Switching Debt to Francs Would Cost France Dearly
The prospect of Marine Le Pen becoming president of France is spooking investors. The recent jump in French borrowing costs undermines her claim that opting to repay the bulk of the nation’s debts in francs, rather than euros, wouldn’t inflict any financial suffering on the country. And so does bond-market history.
Le Pen's chances of becoming president have climbed to a record 32 percent, according to the website Oddschecker.com, which compiles betting odds from bookmakers. While she still trails Emmanuel Macron’s 45 percent, the shift in candidates’ fortunes in the past few months is striking:
No matter how adamant pollsters are that she’ll lose the second round of the country’s two-stage election set for April and May, bondholders have decided they need some insurance against a Len Pen presidency. They drove French 10-year yields to a four-year high last week against those of Germany, the euro region’s benchmark borrower:
It’s Le Pen’s anti-euro stance that’s worrying bondholders. In a two-hour television interview on Thursday, Le Pen repeated her plan to take control of the Bank of France and print new French francs to meet the government’s debt obligations. “I can’t implement my promises of intelligent protectionism and industrial policy with the single currency,” Le Pen said on Sunday. “It’s a brake on the economy, it’s an obstacle to the recovery. The euro isn’t a currency, it’s a political tool.”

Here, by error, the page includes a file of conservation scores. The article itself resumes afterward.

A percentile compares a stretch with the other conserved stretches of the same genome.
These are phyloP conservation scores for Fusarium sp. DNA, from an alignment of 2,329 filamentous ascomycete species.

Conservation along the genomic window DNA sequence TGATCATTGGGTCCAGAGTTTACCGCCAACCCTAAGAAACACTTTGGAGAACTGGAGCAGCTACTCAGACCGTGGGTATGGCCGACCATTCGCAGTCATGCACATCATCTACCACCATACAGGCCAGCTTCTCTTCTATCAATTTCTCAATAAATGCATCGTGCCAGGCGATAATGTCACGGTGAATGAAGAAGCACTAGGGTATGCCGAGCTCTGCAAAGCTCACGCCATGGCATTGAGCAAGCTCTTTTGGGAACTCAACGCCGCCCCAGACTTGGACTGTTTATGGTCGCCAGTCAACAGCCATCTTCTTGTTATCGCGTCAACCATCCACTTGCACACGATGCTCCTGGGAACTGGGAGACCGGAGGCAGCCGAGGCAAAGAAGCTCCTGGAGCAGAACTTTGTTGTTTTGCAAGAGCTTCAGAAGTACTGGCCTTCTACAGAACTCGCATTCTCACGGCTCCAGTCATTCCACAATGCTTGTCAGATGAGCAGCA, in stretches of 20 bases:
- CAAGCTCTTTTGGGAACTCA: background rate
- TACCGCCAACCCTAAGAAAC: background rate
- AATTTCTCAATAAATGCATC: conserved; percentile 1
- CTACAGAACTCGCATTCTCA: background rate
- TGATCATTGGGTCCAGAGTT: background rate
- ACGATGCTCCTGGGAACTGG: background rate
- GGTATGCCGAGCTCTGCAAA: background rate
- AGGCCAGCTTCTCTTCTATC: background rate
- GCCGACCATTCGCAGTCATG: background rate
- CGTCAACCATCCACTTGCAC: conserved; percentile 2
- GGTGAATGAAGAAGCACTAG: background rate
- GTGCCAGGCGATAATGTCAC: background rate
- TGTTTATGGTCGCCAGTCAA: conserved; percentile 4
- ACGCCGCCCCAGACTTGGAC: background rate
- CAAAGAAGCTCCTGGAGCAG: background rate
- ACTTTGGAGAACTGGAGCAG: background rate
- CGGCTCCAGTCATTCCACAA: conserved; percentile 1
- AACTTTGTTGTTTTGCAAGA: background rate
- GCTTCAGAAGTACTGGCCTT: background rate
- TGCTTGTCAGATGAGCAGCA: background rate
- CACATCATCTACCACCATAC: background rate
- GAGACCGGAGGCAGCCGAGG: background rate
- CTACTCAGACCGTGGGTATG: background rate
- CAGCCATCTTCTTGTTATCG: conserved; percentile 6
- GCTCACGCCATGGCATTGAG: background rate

Her chief economic adviser, Bernard Monot, met with central bank governor Francois Villeroy de Galhau in September to outline the proposal. Villeroy on Monday told France Inter radio that quitting the euro could increase France’s annual debt-servicing costs by as much as 30 billion euros ($32 billion). “That might seem a bit abstract to listeners, but 30 billion euros, to be very concrete, is equivalent to France’s annual defense budget,” he said.
Le Pen insists that with about 90 percent of the country’s debt governed by French law, redenominating it into francs comes without a penalty. But here’s a chart showing what France’s 10-year borrowing cost was relative to Germany’s prior to the euro’s introduction at the beginning of 1999:
The chart above tracks a decade of expectations for whether the euro would actually succeed in being introduced. The French spread to German bonds declined from 1990 to 1992, then climbed as Italy, Spain, Portugal and Ireland all devalued their currencies between 1992 and 1993. It climbed again at the start of 1996 as volatility surged for the Italian lire, before easing in the three years prior to the euro becoming a financial reality.
Euro membership was designed to impose greater economic discipline on the participants in the common-currency project, limiting budget deficits and restraining debt. While it’s arguable how successful that’s been -- the European Commission forecasts France’s debt as a percentage of its gross domestic product will climb to 97 percent by 2018, up from 96.4 percent this year and 92.3 percent in 2013 -- it seems inevitable that French borrowing costs would surge relative to those of Germany if Le Pen were to succeed in redenominating government debt into francs.
“Marine Le Pen clearly could become French president,” former British deputy Prime Minister Nick Clegg told Bloomberg Television’s Francine Lacqua on Friday. “She’s an accomplished political performer.” Given the failure of soothsayers to predict either the election in November of Donald Trump or the U.K. vote last June to quit the European Union, investors are probably right to seek a yield cushion against a Le Pen victory in France.
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